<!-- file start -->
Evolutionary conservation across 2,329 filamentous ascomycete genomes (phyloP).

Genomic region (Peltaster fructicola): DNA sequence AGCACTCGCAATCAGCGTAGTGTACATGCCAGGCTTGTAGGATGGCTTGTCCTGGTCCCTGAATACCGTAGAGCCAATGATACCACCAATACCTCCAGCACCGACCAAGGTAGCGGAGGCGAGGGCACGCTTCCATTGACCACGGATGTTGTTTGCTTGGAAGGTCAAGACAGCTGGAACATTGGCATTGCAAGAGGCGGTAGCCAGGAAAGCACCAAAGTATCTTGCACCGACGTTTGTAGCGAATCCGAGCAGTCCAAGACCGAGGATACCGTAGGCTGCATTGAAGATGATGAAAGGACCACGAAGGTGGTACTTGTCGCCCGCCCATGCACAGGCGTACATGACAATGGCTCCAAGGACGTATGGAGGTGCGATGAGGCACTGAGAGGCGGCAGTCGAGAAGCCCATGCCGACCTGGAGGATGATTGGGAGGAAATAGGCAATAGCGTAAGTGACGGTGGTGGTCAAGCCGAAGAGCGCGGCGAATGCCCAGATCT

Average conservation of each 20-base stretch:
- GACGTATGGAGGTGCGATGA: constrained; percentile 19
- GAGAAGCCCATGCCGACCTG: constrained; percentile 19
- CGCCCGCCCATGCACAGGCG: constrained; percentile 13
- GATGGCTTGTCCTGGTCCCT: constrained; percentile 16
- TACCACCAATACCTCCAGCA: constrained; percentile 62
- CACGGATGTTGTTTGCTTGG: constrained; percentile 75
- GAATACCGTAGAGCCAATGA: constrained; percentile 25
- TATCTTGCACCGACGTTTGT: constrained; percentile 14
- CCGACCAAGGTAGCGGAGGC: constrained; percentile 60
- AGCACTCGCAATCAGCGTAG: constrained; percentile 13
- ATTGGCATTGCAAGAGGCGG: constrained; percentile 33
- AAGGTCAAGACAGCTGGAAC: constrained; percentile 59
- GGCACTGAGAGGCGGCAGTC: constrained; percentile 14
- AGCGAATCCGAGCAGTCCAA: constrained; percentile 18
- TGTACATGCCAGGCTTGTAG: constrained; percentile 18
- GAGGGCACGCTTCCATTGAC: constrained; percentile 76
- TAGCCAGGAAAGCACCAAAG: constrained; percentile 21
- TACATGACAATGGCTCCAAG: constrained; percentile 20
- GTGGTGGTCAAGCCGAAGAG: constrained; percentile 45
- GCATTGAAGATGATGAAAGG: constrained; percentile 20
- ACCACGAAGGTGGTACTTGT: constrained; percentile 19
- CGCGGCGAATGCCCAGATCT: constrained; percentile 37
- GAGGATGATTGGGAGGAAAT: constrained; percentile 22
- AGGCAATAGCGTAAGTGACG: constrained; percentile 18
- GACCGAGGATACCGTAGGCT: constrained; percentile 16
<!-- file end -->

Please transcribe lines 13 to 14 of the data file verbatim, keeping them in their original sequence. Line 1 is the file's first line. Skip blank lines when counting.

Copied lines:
- AGCACTCGCAATCAGCGTAG: constrained; percentile 13
- ATTGGCATTGCAAGAGGCGG: constrained; percentile 33